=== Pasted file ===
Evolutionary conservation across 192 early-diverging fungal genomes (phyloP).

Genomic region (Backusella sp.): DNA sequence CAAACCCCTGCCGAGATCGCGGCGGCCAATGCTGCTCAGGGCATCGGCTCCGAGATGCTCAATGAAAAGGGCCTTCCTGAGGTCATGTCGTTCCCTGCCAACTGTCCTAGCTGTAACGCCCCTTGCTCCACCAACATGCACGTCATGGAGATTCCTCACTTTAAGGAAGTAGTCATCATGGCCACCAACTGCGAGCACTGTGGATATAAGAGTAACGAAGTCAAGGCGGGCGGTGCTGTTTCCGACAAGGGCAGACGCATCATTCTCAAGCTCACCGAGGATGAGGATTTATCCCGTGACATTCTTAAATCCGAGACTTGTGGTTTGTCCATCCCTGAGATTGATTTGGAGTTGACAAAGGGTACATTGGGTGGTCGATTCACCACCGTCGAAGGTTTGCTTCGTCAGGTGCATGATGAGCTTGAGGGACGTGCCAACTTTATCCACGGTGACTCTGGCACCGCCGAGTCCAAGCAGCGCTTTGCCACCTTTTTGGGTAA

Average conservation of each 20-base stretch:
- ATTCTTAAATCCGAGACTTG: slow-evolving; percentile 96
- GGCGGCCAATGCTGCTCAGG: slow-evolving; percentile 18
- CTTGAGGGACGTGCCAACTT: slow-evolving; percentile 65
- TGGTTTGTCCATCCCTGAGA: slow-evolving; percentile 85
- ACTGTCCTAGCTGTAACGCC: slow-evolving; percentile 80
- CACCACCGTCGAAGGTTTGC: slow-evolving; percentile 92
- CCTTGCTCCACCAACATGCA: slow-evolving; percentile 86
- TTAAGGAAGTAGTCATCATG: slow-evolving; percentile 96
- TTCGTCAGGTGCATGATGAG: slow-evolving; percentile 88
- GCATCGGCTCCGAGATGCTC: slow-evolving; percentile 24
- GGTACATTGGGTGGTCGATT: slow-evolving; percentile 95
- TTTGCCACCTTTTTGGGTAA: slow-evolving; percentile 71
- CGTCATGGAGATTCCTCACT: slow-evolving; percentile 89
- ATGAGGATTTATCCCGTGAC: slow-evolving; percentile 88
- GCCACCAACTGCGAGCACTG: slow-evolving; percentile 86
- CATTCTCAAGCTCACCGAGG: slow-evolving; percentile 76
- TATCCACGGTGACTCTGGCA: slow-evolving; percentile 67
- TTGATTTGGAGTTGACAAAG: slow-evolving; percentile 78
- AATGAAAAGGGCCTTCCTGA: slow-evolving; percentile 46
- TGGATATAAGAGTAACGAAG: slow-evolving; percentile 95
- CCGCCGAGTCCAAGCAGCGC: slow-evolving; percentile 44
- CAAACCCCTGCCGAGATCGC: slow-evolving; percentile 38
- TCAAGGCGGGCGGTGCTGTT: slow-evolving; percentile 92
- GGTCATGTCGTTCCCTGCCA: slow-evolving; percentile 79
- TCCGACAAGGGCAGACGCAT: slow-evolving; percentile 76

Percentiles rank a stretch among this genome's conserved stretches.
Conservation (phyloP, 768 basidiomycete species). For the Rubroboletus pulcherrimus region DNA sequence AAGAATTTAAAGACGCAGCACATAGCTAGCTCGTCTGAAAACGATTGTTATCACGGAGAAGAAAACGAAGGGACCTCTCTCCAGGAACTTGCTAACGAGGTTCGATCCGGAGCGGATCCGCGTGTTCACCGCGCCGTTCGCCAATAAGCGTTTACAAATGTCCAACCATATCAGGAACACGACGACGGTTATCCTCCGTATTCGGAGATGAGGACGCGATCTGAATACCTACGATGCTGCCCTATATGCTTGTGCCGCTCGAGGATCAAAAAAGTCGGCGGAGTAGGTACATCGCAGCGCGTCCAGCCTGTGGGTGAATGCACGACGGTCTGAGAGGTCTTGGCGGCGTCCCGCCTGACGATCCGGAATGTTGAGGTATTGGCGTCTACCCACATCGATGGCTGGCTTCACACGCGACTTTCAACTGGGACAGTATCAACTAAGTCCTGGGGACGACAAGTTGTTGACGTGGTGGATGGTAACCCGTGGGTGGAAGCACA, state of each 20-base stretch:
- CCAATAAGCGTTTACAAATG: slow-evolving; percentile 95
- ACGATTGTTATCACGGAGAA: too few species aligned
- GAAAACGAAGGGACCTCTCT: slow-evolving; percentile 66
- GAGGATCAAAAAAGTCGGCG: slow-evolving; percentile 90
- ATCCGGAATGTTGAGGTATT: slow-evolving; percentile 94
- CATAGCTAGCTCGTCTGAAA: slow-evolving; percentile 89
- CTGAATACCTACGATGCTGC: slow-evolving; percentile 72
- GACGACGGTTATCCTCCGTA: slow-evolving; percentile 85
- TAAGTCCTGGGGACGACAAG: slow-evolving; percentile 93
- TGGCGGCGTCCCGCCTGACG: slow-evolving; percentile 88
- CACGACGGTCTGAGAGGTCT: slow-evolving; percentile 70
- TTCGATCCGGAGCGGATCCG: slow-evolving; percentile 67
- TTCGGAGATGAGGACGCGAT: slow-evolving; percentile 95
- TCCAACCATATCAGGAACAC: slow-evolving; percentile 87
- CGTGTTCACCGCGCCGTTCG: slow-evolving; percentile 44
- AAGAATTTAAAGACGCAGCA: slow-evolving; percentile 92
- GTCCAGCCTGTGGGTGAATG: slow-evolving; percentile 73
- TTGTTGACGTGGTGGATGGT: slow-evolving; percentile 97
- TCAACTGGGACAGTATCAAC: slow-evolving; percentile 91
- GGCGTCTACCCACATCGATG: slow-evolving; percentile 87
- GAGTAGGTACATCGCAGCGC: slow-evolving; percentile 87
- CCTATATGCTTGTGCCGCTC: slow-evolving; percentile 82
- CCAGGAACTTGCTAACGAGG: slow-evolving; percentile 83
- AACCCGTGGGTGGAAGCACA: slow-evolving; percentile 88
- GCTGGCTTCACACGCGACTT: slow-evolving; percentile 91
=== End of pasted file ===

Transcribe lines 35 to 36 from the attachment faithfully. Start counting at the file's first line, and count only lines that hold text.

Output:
- ATCCGGAATGTTGAGGTATT: slow-evolving; percentile 94
- CATAGCTAGCTCGTCTGAAA: slow-evolving; percentile 89